It is expected that the annual growth rate will slightly exceed GDP for 2011 and 2012 as global economies continue to recover. Figure 3 highlights the percentage growth for the Indian geospatial industry vis-a-vis worldwide growth, while the projected revenue capacity for the Indian geospatial industry is shown in Figure 4. There is a significant increase expected in productive capacity after 2012 as India’s geospatial industry builds out capacity for new international and internal markets. Like India’s GDP, the growth of India’s geospatial market will outpace growth rate for geospatial markets in the rest of the world. The market assumption and impacts are shown in Table 4. There are several ways in which vendors and users can gear up to realise the full potential of the expanding Indian geospatial market. With the Indian geospatial industry being bi-modal, one segment servicing international markets, and the other segment serving internal needs, it is prudent to address the two segments separately.

International geospatial service industry
Prepare for global IT and service transformation. Information technology is transforming to an always-on, realtime phenomena that pervades every aspect of business and social life. In the past, IT involved the maintenance of mainframe systems that were connected to PCs. Now, IT is about a complex network of computers, phones, building automation, sensors and mobile devices that are deeply imbedded in the fabric of business and industry. Web 2.0 and real-time business analytics are driving applications directly to the customer or employee and becoming mission-critical on the way.

In the transforming IT environment, the geospatial information part of IT infrastructure will be constantly updated by location-specific transactions and sensors – automatically. Open standards and increasingly open access will make geospatial information an integral, but invisible part of customer and business experience. This transformation may take a decade to realise. As IT transformation progresses, traditional project-based geospatial services are likely to become increasingly less necessary and may eventually diminish. Indian businesses/ geospatial industry needs to adapt to this transformation by building deeper design, innovation and service delivery capabilities, so that they are ready for new IT demands. The key is to continue to remain relevant and viable in this dynamic environment.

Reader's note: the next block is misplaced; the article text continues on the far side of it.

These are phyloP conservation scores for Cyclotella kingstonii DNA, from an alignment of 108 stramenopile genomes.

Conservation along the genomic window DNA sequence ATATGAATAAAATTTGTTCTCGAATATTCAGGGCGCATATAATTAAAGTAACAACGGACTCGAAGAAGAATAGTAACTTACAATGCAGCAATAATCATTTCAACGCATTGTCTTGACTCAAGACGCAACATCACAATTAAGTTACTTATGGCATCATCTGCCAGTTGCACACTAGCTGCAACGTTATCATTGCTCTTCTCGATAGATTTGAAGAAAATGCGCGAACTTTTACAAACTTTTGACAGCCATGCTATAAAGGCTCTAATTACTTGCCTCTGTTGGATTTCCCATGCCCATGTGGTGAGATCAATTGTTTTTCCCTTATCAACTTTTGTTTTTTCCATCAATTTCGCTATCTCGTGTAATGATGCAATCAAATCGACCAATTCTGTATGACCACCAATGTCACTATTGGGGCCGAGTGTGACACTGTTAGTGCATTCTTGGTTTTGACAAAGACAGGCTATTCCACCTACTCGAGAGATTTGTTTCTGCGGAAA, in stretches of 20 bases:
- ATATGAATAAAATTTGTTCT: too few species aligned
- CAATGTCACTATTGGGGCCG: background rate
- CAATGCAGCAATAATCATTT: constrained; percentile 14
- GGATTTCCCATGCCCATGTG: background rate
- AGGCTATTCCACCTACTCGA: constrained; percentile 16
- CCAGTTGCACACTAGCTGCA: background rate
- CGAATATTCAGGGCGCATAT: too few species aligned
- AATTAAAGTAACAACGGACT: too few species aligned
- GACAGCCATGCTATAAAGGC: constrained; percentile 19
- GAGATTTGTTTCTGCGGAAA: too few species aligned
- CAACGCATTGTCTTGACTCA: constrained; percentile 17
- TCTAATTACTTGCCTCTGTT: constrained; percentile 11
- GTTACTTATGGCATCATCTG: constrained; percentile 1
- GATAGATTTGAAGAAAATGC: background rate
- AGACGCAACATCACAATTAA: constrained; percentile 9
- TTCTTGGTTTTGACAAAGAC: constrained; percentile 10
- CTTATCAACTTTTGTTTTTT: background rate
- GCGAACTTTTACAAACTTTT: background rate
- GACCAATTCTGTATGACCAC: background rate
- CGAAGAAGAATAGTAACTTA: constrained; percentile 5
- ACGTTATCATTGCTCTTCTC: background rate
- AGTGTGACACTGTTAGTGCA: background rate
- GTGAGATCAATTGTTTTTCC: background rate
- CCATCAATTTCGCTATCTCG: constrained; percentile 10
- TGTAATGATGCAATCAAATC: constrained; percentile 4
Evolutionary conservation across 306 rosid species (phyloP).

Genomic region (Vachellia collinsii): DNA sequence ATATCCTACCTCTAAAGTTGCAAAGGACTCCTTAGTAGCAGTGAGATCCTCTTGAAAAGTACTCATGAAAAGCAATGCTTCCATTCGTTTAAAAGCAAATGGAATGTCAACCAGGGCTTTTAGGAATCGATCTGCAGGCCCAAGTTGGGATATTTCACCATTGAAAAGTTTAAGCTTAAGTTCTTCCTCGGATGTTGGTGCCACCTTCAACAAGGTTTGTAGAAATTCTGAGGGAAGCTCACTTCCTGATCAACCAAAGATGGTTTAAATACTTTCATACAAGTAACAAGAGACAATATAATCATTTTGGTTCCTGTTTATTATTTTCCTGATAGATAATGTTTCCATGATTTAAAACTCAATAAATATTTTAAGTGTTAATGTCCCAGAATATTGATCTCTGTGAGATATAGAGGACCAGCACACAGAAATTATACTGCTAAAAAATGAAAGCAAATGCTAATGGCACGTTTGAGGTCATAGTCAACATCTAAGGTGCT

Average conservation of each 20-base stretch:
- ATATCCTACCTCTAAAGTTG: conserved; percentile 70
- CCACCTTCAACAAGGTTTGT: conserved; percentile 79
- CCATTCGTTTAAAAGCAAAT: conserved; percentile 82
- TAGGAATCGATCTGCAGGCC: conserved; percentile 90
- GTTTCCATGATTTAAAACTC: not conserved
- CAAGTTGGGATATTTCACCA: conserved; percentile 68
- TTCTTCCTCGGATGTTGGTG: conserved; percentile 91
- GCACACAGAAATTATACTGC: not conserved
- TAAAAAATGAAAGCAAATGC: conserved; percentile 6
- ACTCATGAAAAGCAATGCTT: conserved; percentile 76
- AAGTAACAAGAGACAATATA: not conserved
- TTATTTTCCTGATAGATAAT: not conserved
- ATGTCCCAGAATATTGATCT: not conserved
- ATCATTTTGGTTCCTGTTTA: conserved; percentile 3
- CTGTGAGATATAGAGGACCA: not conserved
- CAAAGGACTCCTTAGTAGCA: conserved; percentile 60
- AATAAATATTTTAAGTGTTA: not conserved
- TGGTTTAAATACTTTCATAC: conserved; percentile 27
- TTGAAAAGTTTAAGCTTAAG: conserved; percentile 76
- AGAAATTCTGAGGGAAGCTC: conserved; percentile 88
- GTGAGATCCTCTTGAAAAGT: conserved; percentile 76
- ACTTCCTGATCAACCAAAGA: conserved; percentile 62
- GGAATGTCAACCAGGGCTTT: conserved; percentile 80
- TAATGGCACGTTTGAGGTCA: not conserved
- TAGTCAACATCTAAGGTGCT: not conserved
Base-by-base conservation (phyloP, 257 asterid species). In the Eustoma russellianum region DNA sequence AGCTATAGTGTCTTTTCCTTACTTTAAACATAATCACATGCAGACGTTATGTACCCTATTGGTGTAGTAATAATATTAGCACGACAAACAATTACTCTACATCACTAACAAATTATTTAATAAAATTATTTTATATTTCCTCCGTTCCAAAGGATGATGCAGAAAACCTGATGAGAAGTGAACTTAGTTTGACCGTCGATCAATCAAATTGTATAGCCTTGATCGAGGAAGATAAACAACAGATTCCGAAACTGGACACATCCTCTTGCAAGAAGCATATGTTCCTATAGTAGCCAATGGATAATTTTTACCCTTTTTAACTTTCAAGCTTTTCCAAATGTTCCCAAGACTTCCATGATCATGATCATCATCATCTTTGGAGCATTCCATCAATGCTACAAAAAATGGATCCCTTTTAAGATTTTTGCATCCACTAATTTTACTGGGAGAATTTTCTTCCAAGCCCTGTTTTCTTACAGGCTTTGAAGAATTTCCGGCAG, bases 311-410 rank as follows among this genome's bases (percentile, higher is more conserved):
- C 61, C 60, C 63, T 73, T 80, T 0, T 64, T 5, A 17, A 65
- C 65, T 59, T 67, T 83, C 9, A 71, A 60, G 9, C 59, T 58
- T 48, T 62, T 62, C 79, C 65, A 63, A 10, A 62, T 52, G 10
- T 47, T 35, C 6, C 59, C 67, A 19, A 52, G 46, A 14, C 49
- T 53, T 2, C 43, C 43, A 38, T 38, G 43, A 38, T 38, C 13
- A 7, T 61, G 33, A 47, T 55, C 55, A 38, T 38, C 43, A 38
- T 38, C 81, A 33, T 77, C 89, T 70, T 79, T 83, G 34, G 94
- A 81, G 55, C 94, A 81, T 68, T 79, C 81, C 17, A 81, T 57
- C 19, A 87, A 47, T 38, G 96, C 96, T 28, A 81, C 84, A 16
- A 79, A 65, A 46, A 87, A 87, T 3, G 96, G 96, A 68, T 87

Prepare for increasing competition from other Asian countries. India has firmly entrenched its position in providing off-shore geospatial services and IT services generally. Emulating India’s example, most other Asian countries are developing their own IT service capacities. Many service firms are developing “multi-shoring” capabilities and are working on ways to standardise technologies / production methods, deliver services online, and expand into business services. These capabilities can make the service firm an integral part of their customers’ operations. That is good news for some service firms, but this is likely to diminish the project-based work.

The remaining work will likely be picked up by lowercost service firms elsewhere in Asia. Understandably, the margins here would be lower. The response to this evolving situation is similar to the response needed for the broad IT transformation discussed earlier. Indian companies will need to develop the capabilities required to become an integral, always-on part of their customer’s IT infrastructure. This will require new skills, capabilities and business models.

Importance of open standards and open source. There has often been an adversarial relationship between IT vendors and the open community. But now, open standards and open source have established their value and can no longer be ignored. Open standards, like those developed by OGC, enable data sharing, reduce development costs and lower implementation risk. Open source software can provide a powerful way to extend information systems to much broader audiences and can increase financial returns. Open approaches can also lower short-term profits, so new business models and customer relationships are required. But, the returns from open, standardised approaches almost always outweigh the costs.

Internal geospatial service industry
India’s international geospatial industry is mature, efficient and well-organised. India’s internal geospatial situation appears in sharp contrast – at crossroads, emerging from a ‘closed’ environment to a gradually ‘open’ environment. Initiatives like the Association of Geospatial Industries (AGI) are expected to transform the parties into a cohesive body, geared up to address the emerging (geospatial) challenges in the country. The formation of the OGC India Forum also bodes well for the industry.